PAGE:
I remember the first time I tasted Coca Cola. It was like liquid gold, measured as my sister and I split a bottle. The rule was whoever poured let the other one choose, that way no one got the upper hand, got more. It was the rare treat, maybe allowed once a week.
My mother bought an 8-pack, the bottles redeemable the next time she groceried. No one touched Mom’s pop without asking. Of course she’d know if you’d snitched one; she kept track. Coke was on par with Mom’s nerve pills, the prescription she took to calm down and face life, or if not life then the daily chore of cooking and keeping house and raising four kids. It was a big deal to be granted one of Mom’s pop. A privilege. An invitation to a club. When it was gone, we’d have to wait until the next time she went to the super market.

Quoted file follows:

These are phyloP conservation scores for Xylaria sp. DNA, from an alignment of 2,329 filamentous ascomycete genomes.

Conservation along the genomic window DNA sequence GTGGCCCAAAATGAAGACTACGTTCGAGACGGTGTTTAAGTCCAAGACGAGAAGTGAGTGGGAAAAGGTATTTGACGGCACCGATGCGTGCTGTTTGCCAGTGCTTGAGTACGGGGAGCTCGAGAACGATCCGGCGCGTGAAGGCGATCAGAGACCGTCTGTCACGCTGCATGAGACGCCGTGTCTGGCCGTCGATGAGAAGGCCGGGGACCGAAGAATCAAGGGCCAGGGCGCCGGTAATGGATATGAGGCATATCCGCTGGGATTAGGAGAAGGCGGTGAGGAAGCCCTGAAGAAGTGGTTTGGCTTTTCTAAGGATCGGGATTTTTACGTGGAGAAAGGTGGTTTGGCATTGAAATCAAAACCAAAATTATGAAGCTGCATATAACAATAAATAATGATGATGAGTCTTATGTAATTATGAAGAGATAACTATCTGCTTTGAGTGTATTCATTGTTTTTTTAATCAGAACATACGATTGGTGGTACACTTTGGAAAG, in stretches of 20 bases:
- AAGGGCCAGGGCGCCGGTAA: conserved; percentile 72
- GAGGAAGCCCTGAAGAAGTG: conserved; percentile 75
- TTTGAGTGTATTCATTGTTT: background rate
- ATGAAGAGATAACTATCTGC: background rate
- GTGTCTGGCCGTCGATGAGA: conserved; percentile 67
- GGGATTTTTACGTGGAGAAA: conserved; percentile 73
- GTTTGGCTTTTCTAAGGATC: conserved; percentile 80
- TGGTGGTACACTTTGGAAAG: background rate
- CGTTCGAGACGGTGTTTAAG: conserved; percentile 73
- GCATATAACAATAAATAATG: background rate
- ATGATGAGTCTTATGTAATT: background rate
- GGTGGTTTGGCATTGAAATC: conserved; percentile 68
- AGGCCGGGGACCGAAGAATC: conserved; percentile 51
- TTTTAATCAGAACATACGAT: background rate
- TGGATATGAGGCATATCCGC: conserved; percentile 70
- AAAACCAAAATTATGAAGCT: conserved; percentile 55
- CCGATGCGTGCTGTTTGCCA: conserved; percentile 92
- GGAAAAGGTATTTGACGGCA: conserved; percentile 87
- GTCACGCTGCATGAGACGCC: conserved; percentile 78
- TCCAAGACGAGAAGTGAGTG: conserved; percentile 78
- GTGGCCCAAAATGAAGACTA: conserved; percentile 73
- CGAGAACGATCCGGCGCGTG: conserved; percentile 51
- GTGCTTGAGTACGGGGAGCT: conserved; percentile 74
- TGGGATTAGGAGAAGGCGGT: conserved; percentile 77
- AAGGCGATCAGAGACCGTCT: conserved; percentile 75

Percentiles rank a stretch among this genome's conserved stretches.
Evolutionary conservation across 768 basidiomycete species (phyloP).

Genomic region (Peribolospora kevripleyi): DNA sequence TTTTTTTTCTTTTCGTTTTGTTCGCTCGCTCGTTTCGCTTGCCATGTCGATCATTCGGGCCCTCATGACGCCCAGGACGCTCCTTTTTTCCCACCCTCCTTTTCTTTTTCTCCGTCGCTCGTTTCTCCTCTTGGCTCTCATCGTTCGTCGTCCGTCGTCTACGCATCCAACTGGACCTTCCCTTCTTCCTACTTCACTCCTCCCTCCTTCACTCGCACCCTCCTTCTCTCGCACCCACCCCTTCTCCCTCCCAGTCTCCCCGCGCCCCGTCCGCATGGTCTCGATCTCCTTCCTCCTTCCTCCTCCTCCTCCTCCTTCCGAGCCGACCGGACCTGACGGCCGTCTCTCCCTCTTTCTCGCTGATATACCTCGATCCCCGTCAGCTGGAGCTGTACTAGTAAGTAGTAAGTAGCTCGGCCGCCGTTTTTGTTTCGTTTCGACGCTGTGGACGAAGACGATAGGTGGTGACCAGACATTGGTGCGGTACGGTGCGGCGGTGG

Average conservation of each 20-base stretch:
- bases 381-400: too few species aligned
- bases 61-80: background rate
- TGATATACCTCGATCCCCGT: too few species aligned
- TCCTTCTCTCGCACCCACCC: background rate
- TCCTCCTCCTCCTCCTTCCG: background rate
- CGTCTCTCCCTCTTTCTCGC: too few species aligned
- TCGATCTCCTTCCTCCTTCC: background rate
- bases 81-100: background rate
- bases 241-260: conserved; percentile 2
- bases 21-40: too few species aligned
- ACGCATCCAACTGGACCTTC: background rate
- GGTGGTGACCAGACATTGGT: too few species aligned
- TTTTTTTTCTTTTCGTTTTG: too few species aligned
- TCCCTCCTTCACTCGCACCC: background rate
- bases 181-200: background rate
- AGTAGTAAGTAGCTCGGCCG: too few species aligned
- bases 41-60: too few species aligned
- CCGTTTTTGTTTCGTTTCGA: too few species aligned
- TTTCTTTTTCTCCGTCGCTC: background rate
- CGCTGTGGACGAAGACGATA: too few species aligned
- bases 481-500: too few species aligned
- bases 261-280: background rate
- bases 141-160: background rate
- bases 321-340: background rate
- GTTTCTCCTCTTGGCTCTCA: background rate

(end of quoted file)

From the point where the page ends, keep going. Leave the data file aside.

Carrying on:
I think about this sometimes, like when I shop or see people loading the checkout with liters and cartons of pop. How it used to be the currency of love.